Sunday, February 17, 2008

Galton as the first existentialist:

'Many years later, I was so harassed with the old question of Determinism, which would leave every human action under the control of Heredity and Environment, that I made a series of observations on the actions of my own mind in relation to Free Will. I emply the word not merely as meaning ‘unhindered’ but in the special sense of an uncaused and creative action. It was carried on almost continuously for six weeks, and off and on for many subsequent months. The procedure was this. Whenever I caught myself in an act of what seemed to be ‘Free Will’, in the above sense, I checked myself and tried hard to recollect what had happened before, made rapid notes and then wrote a full account of the case. To my surprise, I found, after some days’ work, that the occasions were rare in which there seemed room for the exercise of Free Will as defined above. I subsequently reckoned that they did not occur oftener that once a day. Motives for all the other events could be traced backwards in succession, by orderly and continuous steps, until they led into a tangle of familiar paths. It was curous to watch the increase of power, given by practice, of recalling mental actions which, being usually overlooked, give the false idea that much has been performed through a creative act, or by inspiration, which is really due to straightfoward causation... The general result of the inquiry was to support the views of those who hold that man is little more than a concious machine, the slave of heredity and environment, the larger part, perhaps all, of whose actions are therefore predictable.'

- from Memories of my Life by Francis Galton, 1908

'The following experiments on Human Faculty are worth recording; they have not been published before. In the days of my youth I felt, at one time, a passionate desire to subjugate the body by the spirit, and among other disciplines determining that my will should replace automatism by hastening or retarding automatic acts. Every breath was submitted to this process with result that the normal power of breathing was dangerously interfered with. It seemed as though I should suffocate if I ceased to will. I had a terrible half-hour; at length, by slow and irregular steps the lost power returned...

'A later experiment was to gain some idea of the commoner feelings in insanity. The method tried was to invest everything I met, whether human, animate or inanimate, with the imaginary attributes of a spy. Having arranged plans, I started on the morning’s walk from Rutland Gate, and found the experiment all too successful. By the time I had walked one and a half miles, and reached the cabstand in Piccadilly at the east end of the Green Park, every horse on the stand seemed to be watching me, either with pricked ears or disguising its espionage. Hours passed before this uncanny sensation wore off, and I feel that I could only too easily reestablish it.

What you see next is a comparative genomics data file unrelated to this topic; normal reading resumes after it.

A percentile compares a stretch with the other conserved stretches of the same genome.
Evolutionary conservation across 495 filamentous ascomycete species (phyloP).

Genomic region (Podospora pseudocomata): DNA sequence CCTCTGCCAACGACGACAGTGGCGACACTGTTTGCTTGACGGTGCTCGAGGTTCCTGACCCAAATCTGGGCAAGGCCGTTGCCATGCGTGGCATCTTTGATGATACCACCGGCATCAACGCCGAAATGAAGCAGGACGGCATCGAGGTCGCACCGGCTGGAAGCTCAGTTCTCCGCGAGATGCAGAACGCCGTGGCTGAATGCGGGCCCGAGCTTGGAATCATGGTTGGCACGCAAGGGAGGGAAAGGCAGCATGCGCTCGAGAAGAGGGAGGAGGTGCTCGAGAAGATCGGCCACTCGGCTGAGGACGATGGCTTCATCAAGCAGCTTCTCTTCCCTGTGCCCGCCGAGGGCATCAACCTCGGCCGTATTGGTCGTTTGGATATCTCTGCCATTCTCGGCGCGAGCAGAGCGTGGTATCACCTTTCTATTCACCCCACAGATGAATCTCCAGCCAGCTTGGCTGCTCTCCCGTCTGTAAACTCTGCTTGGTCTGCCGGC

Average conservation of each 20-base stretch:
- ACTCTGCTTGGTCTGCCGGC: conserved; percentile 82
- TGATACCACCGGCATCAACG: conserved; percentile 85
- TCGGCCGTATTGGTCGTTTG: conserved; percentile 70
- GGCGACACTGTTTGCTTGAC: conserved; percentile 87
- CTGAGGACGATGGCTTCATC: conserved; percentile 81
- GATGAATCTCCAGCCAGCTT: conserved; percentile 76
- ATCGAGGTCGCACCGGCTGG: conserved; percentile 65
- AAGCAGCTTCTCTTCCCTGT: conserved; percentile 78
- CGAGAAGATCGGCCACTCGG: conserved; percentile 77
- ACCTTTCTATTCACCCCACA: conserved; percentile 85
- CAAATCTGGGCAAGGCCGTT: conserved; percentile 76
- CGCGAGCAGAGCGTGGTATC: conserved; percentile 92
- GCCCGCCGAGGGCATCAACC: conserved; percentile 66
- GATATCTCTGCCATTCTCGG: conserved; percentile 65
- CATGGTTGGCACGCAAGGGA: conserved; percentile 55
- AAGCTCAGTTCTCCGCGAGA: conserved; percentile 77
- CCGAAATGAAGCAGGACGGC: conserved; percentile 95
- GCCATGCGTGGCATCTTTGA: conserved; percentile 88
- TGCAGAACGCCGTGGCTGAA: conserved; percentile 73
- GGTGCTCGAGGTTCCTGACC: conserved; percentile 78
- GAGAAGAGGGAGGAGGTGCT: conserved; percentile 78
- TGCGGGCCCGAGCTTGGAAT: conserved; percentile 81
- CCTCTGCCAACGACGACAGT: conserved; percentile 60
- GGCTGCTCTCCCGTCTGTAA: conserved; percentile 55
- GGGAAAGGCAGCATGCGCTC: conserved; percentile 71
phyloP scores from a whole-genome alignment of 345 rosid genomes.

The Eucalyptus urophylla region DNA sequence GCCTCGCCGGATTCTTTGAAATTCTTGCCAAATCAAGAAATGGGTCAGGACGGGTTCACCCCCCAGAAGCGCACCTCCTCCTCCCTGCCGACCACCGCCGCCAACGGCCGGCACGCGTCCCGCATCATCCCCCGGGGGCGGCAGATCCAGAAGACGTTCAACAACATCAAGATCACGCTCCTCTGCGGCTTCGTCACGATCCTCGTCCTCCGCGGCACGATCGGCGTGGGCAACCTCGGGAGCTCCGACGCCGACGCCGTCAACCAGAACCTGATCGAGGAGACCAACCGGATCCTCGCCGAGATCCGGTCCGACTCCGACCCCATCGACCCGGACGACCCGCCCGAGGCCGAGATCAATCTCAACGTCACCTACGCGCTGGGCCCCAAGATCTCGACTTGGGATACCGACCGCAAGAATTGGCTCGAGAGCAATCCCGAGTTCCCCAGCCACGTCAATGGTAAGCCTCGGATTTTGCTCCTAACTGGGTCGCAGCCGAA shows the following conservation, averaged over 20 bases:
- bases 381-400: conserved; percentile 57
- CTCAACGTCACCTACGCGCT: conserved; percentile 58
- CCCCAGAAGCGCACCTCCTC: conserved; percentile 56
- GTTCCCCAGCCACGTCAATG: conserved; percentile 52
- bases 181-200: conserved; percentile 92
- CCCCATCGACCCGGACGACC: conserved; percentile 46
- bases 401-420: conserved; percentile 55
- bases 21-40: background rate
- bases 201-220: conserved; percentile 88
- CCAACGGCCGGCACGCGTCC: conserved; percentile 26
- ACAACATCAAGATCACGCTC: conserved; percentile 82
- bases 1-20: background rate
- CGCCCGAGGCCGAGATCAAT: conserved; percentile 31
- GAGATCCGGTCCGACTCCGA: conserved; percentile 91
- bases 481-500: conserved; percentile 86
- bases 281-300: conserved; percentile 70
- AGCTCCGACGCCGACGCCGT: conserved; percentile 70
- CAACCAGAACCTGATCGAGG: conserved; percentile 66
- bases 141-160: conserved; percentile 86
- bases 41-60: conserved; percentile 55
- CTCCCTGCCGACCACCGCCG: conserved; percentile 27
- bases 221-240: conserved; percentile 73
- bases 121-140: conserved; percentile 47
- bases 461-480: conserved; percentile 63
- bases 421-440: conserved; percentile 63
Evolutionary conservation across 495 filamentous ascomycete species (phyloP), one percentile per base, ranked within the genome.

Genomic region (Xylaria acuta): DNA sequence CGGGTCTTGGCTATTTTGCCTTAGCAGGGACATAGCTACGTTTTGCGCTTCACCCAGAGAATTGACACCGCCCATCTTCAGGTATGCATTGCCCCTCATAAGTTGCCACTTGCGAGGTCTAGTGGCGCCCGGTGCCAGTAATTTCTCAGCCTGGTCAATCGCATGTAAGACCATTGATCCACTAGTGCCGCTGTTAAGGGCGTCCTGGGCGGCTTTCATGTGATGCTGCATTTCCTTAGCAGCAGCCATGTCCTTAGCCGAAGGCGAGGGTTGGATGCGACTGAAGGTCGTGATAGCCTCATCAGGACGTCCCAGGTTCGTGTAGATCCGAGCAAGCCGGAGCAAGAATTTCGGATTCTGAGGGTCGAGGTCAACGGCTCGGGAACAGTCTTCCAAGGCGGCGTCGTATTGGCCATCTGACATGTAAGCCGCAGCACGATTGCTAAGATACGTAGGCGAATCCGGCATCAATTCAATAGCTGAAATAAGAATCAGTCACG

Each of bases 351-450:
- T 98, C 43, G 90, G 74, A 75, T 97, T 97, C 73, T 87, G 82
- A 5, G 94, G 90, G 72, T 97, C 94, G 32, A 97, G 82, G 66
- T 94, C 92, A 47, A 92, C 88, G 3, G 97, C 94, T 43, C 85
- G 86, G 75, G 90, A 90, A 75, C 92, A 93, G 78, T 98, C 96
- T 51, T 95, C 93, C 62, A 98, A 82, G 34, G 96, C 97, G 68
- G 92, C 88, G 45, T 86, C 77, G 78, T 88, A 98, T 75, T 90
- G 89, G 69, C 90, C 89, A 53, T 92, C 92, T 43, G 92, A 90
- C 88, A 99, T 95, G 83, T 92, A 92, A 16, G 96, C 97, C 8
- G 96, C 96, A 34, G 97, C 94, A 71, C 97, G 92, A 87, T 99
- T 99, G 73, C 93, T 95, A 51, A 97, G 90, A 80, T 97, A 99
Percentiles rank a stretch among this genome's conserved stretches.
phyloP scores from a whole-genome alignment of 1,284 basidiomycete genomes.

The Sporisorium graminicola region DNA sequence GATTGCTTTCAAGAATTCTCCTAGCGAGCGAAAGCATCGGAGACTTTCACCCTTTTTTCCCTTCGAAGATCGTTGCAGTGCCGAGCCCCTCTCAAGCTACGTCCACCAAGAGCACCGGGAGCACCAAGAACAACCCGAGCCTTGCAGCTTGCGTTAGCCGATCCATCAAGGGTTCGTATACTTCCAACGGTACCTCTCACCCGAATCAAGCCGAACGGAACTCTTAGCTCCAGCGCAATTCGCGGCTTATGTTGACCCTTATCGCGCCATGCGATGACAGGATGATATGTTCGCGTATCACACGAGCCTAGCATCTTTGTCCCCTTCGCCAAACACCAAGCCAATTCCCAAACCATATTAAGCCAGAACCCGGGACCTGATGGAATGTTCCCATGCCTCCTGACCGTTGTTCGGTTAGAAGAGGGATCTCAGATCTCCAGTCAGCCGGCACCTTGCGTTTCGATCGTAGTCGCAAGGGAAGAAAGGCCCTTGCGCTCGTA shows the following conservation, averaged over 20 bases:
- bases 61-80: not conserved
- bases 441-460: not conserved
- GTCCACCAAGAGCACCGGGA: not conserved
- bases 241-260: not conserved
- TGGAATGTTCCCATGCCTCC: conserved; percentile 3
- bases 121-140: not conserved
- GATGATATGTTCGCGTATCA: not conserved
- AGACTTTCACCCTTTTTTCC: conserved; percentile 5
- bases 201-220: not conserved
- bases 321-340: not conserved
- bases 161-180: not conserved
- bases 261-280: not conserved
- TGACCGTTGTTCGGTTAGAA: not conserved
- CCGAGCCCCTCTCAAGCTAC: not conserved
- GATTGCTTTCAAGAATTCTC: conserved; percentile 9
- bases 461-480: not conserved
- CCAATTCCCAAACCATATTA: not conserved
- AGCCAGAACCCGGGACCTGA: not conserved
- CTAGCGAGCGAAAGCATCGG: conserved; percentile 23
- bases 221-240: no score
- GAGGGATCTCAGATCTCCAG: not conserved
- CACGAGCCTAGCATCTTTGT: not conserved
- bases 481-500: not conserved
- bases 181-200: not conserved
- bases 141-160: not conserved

'The third and last experiment of which I will speak was to gain an insight into the abject feelings of barbarians and others concerning the power of images which they know to be of human handiwork. I had visited a large collection of idols gathered by missionaries from many lands, and wondered how each of those absurd and ill-made monstrosities could have obtained the hold over the imaginations of its worshippers. I wished if possible, to enter into those feelings. It was difficult to find a suitable object for trial, because it ought to be in itself quite unfitted to arouse devout feelings. I fixed on a comic picture, it was that of Punch, and made believe in its possession of divine attributes. I addressed it with much quasi-reverence as possessing a mighty power to reward or punish the behaviour of men towards it, and found little difficulty in ignoring the possibilities of what I professed. The experiment gradually succeeded; I began to feel and long retained for the picutre a large share of the feelings that a barbarian entertains towards his idol, and learned to appreciate the enormous potency they might have over him.'

- from Memories of my Life by Francis Galton, 1908

Thursday, February 07, 2008

Three great Wikipedia pages I found today: "The salesman is put on trial for treason, but reveals that the encyclopedia article for the star system... is a fictitious entry included in the encyclopedia to detect plagiarism..." "the [Bielefeld] city council released a press statement titled Bielefeld gibt es doch! (Bielefeld does exist!)..."